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Monday, Apr 26, 2004

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Higher GDP doesn't mean more profits — Good only for levies and employees

Suresh Krishnamurthy

STOCK market axioms have it that higher GDP (gross domestic product) growth leads to even higher growth in profits of listed companies. Or do they?

An analysis of the financial performance of 125 major companies over the period between 1995 and 2003 suggests that it is not the case. Profit growth of these companies, if anything, has lagged GDP growth.

These have implications for stock price valuations that now factor in earnings growth that is higher than GDP growth. GDP is a measure of value of output in a year.

In the period between 1995 and 2003, industry's nominal GDP has grown at an annual average of 10.6 per cent. Profit growth has, however, lagged behind at 9.1 per cent.

In contrast, duties and taxes have grown at a compounded rate of 10.7 per cent. Similarly, employee costs have grown at 11.7 per cent.

This suggests that growth in output of the industry (GDP growth) may be good for growth in government levies (income-tax and excise duties) and employees and not necessarily for profit growth of listed Indian companies.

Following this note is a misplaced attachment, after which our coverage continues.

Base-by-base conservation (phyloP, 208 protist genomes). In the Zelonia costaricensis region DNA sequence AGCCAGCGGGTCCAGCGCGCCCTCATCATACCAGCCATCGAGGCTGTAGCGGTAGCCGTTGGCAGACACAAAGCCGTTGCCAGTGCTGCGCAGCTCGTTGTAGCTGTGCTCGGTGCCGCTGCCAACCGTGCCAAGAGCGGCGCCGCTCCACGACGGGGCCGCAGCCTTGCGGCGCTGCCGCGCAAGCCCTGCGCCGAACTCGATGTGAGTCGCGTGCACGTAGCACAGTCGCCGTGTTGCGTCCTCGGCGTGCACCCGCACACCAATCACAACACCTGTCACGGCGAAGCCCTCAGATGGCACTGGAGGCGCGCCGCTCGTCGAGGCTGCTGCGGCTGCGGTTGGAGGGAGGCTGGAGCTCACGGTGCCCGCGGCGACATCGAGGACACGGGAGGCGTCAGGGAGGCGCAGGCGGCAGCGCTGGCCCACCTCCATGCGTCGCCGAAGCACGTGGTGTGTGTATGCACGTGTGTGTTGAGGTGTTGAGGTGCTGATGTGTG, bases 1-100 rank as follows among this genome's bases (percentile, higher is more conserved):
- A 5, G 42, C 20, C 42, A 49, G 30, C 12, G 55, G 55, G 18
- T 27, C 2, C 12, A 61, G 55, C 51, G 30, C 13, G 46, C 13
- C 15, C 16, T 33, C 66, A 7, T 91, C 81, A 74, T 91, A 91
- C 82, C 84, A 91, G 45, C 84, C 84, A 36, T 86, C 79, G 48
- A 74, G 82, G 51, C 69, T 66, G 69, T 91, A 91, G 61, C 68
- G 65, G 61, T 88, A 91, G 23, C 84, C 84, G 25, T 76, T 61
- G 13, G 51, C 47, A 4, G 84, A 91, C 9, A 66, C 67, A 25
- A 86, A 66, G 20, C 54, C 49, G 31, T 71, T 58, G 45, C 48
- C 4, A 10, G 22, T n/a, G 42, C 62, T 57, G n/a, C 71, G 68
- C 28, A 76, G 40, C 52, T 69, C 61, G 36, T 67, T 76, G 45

There have been exceptions.

In 2001 and 2003, profit growth was indeed substantially higher than that of GDP growth. This, however, was mainly due to compression of interest cost, and to lower government levies and reduced depreciation charges. Going forward, if interest costs do not decline further and depreciation charges mount because of higher investments, profit growth will remain muted even if GDP grows at a higher rate.

Besides, earnings growth of listed Indian companies has been more volatile than that of GDP industry growth.

In three of the past eight years, profits of listed Indian companies have declined.

In contrast, GDP of the industry has never declined, although growth rates have dipped.

These numbers indicate that listed Indian companies have to break from the past if they have to satisfy stock market aspirations.

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